The capillary-column rise value shown in Table 1 above is directly related to the maximum gas pressure that can be impressed across the wall of the porous metal tube 30 without the liquid (working fluid) being forced out of the pores. As results show, a porous metal tube with 10 μm diameter pores and filled with an organic liquid with a capillary column rise of 122 cm would be capable of sustaining a maximum gas pressure difference of 122 cm water gage across the porous metal tube.
 Since porous metals are generally wettable by most organic liquids useful as working fluid in a CNC, they can sustain considerable gas pressure difference before the liquid is blown out from the pores. In addition, porous metals can be manufactured with much smaller pore sizes than porous plastics and are more consistent in quality and have more uniform pore sizes than porous plastics. Using porous metal, especially porous stainless steel, would thus make it possible to design CNC saturators with very predictable capillary column rise values. The performance of saturators made from porous metals would thus be more consistent and more predictable.
 In the present invention, gas carrying fine particles for detection (the aerosol) enters the saturator chamber 28 at a high velocity through a small orifice or orifice set 44. As the high-velocity gas jet impinges into the saturated and heated gas in the chamber 28, it breaks up into small turbulent eddies whose size is on the order of the opening size of the orifice 44. The small turbulent eddies quickly disperse into the heated and vapor-saturated gas in chamber 28. Through heat and vapor diffusion across the eddy boundaries the individual eddies become heated and saturated with the vapor. The time scale over which thermal and vapor diffusion takes place can be estimated from the Einstein's equation for heat and vapor transport by molecular diffusion. For thermal diffusion, the time scale is given by the equation
 and for vapor diffusion it is
 where x is the root-mean-square diffusion distance, tt and tv are the characteristic thermal and vapor diffusion times, α is the thermal diffusivity of the gas, and D is the diffusivity of the vapor.
 The characteristic thermal and vapor diffusion times across the eddy boundaries thus vary as the square of the radius of the turbulent eddies. Since the radius of the turbulent eddies, x, is of the same order of magnitude as the orifice 44 radius, r, i.e.,
 and since the average gas velocity through the orifice is
 the characteristic thermal and vapor diffusion times are
 where Q is the volumetric gas flow rate through the orifice. Both tt and tv are thus inversely proportional to the average gas velocity, Vg, through the orifice.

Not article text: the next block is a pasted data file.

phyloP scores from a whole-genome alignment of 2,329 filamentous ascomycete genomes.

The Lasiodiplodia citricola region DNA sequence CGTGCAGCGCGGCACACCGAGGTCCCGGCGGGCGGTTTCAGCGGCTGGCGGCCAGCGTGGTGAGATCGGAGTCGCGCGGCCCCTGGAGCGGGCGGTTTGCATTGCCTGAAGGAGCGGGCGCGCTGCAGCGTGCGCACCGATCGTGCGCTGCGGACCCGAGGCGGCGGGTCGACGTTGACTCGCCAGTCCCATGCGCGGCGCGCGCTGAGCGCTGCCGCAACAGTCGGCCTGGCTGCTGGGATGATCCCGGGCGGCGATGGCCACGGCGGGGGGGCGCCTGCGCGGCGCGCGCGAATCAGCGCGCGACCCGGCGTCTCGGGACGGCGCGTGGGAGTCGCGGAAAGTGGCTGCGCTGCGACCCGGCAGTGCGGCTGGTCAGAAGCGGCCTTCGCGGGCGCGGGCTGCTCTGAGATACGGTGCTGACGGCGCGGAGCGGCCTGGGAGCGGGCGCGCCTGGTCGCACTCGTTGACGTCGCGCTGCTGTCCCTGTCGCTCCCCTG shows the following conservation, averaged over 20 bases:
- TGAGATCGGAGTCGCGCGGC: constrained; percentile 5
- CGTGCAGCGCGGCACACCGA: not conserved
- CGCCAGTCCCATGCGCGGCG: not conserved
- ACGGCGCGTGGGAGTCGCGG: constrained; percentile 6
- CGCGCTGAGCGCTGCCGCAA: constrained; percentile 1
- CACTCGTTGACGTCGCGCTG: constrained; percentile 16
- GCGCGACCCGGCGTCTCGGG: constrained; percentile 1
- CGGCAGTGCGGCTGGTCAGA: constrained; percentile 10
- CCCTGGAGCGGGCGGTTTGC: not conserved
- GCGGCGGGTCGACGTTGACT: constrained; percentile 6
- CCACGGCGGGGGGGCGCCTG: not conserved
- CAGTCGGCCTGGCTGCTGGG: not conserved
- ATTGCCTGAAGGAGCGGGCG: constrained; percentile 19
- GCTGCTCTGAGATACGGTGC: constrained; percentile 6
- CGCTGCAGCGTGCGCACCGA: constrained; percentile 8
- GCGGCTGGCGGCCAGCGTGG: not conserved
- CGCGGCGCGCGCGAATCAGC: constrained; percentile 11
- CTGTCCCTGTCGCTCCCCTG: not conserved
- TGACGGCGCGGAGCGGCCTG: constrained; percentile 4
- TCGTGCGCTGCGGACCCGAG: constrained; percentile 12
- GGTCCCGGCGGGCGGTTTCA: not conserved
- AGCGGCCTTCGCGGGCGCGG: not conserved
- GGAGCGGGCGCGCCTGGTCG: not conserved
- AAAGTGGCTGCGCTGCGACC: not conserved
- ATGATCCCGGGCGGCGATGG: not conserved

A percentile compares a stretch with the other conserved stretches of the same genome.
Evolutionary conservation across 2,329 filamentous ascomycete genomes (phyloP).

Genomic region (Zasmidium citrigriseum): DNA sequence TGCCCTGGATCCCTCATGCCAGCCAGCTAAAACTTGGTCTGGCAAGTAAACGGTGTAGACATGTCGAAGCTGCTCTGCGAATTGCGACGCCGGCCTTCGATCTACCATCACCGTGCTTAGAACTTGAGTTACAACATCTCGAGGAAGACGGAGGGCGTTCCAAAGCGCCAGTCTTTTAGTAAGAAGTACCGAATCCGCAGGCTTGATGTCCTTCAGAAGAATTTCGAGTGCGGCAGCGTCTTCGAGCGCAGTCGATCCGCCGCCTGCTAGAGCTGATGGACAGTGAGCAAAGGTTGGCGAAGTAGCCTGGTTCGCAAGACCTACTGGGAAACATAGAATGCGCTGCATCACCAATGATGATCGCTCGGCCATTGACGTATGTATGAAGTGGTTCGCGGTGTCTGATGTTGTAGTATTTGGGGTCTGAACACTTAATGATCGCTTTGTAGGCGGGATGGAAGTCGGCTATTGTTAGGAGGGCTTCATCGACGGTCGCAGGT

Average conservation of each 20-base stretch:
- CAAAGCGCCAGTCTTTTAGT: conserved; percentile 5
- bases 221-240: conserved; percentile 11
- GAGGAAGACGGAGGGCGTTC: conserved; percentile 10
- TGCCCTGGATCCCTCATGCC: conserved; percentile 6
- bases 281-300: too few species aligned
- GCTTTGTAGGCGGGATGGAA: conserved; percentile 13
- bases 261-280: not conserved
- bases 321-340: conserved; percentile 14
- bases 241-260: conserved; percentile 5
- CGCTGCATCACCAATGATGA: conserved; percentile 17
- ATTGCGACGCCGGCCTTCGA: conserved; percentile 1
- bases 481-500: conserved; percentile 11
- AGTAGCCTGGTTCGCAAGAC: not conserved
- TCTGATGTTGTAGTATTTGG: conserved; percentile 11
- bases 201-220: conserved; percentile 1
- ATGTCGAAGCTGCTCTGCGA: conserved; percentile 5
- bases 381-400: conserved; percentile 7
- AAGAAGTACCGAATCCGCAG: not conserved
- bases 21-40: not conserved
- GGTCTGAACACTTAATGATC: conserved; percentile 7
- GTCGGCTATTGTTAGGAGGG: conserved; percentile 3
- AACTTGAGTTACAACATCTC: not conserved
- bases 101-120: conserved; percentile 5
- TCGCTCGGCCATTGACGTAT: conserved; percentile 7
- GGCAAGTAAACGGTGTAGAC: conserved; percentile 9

By way of an example, for a gas flow rate of 300 cc/min, an orifice 44 with a diameter of 0.75 mm, the average gas velocity through the orifice is 10 meters per second. The characteristic eddy size is 0.75 mm, and the characteristic diffusion times are on the order of 36 milliseconds. For comparison, the prior art laminar flow saturator used for vapor saturation generally involve gas residence time in the saturator that is on the order of one second in order for the gas to be heated and saturated by the vapor of the working fluid. Using the turbulent jet approach described herein the characteristic thermal and vapor diffusion times are reduced considerably, by a factor of approximately 30. By increasing the gas velocity to say, 20 m/s, the thermal and vapor diffusion times can be further decreased by a factor of two, to approximately 16 millisecond, or a factor 60 higher than the laminar flow saturator used in the prior art CNC shown in FIG. 1.
 The process occurring in the turbulent-mixing condenser 50 is similar. As the heated and saturated gas carrying fine particles enters the condenser through a small orifice or orifice set 52, the gas is also broken up into small eddies. These small eddies, each containing heated and saturated vapor, are dispersed into the cold gas in the passageway or chamber 54 near the condenser temperature. The individual eddies are cooled by thermal diffusion through the eddy boundaries, creating conditions of supersaturation that gives rise to vapor condensation and droplet growth on the particles.
 Since heat diffusion occurs more quickly than vapor diffusion for the organic working fluid vapor, the individual eddies would be cooled to a near uniform temperature before much vapor is lost by diffusion across the eddy boundary to the surrounding cold gas. This insures that the conditions of supersaturation created within each eddy for vapor condensation and droplet growth are nearly uniform and that all particles of the same size are activated. This would lead to improved performance of the CNC. In addition, the loss of working fluid by vapor condensation on the cold condenser tube walls forming chamber 54 is minimized. The resulting working fluid consumption by the CNC is also less. The size of the working fluid reservoir 38 can thus be reduced, leading to an overall reduction in the size of the CNC.